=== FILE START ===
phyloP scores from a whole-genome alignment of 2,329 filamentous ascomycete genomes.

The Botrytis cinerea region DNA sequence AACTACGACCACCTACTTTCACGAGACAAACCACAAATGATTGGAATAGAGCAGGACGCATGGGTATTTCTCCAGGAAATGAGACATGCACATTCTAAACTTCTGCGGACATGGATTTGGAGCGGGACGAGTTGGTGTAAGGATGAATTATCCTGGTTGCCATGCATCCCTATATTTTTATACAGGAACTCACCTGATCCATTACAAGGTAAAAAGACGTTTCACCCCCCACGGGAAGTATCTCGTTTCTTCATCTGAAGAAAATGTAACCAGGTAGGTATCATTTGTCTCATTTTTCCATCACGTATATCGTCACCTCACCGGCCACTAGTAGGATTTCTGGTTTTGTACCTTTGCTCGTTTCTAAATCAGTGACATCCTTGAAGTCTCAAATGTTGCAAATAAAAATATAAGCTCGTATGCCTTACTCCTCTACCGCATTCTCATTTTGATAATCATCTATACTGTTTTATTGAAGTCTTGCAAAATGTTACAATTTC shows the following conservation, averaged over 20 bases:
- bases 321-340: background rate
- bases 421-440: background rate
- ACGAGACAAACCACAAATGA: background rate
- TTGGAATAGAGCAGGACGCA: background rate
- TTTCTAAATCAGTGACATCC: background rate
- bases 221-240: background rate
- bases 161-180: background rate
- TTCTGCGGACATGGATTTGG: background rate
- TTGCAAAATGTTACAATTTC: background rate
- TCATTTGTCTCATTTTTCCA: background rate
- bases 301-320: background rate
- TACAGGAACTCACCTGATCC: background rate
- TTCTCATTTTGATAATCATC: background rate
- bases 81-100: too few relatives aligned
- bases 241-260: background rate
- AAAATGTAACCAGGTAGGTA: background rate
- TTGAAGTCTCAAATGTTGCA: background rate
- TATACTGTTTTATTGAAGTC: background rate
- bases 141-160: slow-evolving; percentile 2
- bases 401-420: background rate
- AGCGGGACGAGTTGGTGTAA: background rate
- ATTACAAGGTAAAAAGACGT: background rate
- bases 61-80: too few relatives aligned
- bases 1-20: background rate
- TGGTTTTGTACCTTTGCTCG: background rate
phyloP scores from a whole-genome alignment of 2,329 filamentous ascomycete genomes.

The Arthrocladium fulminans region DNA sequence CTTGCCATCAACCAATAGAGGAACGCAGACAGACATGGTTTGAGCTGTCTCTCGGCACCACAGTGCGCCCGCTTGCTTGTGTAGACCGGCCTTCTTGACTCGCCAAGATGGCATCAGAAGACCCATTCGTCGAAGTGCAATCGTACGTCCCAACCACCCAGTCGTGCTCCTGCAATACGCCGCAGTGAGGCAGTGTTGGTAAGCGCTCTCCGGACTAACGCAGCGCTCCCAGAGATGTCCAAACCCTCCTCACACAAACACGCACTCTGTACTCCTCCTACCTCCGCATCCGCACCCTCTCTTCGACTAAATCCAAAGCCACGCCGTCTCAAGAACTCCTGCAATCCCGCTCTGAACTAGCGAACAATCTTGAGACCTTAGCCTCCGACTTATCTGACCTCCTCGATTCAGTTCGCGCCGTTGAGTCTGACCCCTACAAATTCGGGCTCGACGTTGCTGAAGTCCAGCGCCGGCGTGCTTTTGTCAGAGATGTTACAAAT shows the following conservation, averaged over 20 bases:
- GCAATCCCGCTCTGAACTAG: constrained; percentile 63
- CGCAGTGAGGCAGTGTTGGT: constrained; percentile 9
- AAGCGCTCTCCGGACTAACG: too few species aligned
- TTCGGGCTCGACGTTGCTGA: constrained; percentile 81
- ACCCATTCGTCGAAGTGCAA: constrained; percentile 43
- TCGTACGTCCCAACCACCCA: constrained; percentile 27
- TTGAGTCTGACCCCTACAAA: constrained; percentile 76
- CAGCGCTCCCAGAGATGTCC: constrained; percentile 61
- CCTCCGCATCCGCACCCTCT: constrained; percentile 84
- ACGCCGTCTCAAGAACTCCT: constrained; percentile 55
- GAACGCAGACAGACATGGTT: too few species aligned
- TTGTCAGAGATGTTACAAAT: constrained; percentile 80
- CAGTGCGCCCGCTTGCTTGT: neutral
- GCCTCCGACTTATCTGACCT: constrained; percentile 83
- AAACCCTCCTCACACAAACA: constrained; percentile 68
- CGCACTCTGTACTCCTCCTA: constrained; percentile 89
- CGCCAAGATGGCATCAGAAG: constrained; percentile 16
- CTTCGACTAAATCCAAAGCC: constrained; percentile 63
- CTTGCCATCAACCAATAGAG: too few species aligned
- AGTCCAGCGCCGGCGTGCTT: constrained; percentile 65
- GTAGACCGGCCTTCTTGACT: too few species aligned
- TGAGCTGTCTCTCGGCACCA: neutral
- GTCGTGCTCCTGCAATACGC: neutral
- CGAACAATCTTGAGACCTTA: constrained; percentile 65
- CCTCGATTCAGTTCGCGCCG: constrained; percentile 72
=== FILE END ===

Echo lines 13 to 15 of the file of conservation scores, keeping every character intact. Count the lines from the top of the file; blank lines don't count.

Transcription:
- bases 301-320: background rate
- TACAGGAACTCACCTGATCC: background rate
- TTCTCATTTTGATAATCATC: background rate